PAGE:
WASHINGTON, May 15, 2007 /PRNewswire-USNewswire/ -- A new survey released today by the National Consumers League shows that American asthma sufferers are not exactly breathing easy these days. Four in ten asthma sufferers understand asthma medication categories somewhat or not at all, and the more recent the diagnosis, the less knowledgeable adult patients tend to be about asthma. In addition, 62 percent of adults with severe asthma report being in fair or poor health, and one quarter of all asthma sufferers report their condition limits their ability to participate in sports.
Asthma, which affects an estimated 20 million Americans, is a condition of the lungs that, for different individual patients, ranges from minor inconvenience to serious health threats. As nearly 6 million asthma sufferers are under age 18, it is the most common chronic childhood disease. NCL commissioned Harris Interactive to probe into the asthma sufferer experience, researching depth of knowledge, effects of symptoms, and degree to which treatment is being pursued. The results are nothing short of troubling.
The survey of 1,105 adults, made up of both asthma patients and parents of child sufferers, reveals that many asthma sufferers are experiencing troubling asthma. It sheds light on a disconnect between how patients rate their asthma condition and the severity of specific symptoms, and reveals differences in symptoms, treatment and information-seeking among various demographic populations. More in-depth analysis of the following highlights is available at NCL's Web site, where the nonprofit organization has also posted materials for consumers in its new "Live Well with Asthma" section. (http://www.nclnet.org/asthma)
"Asthma is a highly personal, challenging con dition that non-sufferers may not even be able to fathom. It's an overwhelming, isolating disease that requires heavy patient involvement and medication management," said NCL President Linda Golodner. "It is our hope that our new consumer materials will help asthma sufferers live well with their asthma."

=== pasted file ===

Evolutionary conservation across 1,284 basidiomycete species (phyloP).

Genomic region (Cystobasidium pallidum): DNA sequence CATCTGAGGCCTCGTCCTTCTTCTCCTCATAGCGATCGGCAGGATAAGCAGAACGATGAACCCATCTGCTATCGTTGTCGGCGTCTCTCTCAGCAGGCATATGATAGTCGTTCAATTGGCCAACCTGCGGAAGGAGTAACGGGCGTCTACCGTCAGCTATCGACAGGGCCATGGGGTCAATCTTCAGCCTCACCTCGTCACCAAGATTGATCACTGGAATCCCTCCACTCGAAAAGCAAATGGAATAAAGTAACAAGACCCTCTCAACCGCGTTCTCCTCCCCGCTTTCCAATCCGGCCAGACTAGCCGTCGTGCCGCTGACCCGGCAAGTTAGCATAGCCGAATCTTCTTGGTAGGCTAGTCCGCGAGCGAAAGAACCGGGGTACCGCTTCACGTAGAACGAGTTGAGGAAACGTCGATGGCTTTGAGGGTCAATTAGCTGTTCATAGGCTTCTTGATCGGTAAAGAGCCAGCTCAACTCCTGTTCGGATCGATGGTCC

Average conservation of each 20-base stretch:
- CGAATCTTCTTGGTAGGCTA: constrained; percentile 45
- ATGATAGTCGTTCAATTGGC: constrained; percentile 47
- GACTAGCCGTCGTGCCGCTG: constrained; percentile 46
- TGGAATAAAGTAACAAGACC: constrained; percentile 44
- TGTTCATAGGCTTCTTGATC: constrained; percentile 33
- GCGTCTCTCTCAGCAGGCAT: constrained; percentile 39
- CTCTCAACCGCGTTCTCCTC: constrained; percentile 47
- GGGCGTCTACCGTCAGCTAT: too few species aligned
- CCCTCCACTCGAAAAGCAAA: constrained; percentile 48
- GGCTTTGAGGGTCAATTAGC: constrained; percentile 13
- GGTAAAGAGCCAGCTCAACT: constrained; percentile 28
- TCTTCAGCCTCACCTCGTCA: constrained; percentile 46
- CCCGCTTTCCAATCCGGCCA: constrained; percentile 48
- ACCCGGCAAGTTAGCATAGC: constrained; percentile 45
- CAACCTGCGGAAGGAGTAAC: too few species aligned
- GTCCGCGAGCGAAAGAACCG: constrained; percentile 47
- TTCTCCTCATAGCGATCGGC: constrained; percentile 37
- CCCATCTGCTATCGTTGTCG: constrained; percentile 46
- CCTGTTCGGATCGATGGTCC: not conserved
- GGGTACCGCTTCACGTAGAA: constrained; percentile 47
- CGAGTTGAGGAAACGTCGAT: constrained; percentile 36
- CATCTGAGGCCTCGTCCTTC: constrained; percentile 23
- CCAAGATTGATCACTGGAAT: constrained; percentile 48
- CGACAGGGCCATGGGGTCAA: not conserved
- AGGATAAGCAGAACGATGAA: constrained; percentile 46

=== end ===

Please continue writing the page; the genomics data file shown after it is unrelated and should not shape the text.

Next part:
Major Findings Asthmatics: A Vulnerable Population -- Exposure to triggers. About a third of adult (29 percent) and parents of child sufferers (35 percent) report living in a household with at least one smoker. -- Lack of guidance. Nearly two-in-ten (17 percent) parents of child sufferers and one-in-ten (10 percent) adult sufferers who have a medical professional currently managing their asthma, do not have an asthma treatment plan. * More than two-in-ten adult sufferers (22 percent) have not received any information at all about lifestyle changes they can make to improve their asthma condition. -- General Health. 62 percent of adults with severe asthma report being in fair or poor health.
Severity of Symptoms: Perceptions vs. Reality
There seems to be a disconnect between how adult or parents of child asthma sufferers describe the severity of their or their child's asthma and the frequency or severity of symptoms asked of respondents:
-- While 88 percent of adult asthma sufferers indicate their asthma is moderate or mild, at least one-quarter of adult sufferers report experiencing shortness of breath (29 percent), coughing (28 percent), and difficulty falling or staying asleep (28 percent) on a weekly basis. Additionally, 31 percent of adults report having a flare up within the last week. -- Similarly, 90 percent of parents report their child's asthma as mild or moderate, but nearly 20 percent report their child has very severe or extremely severe coughing (20 percent), difficulty breathing (19 percent), wheezing (18 percent), tightness in chest (18 percent) and difficulty falling or staying asleep (19 percent). -- The perceived mild symptoms may translate into underdosing: of those taking less than the prescribed dose of their fast-acting inhalers during a flare up, more than six-in-ten parents of child (67 percent) and adult sufferers (61 percent) do so because they do not feel their flare up is severe enough. Medication Use -- Overdosing. Of those asthma sufferers who report taking more of their fast acting inhaler than prescribed, more than half (51 percent) do so because the prescribed dose took too long. -- Switching medications. Nearly half of asthma sufferers (43 percent) have switched controller medications. Almost a quarter (23 percent) switched because they heard about a better controller medication.
Asthma's Impact on Lifestyle
According to adult asthmatics and parents of child sufferers, asthma is a condition that limits activities and affects job and school performance.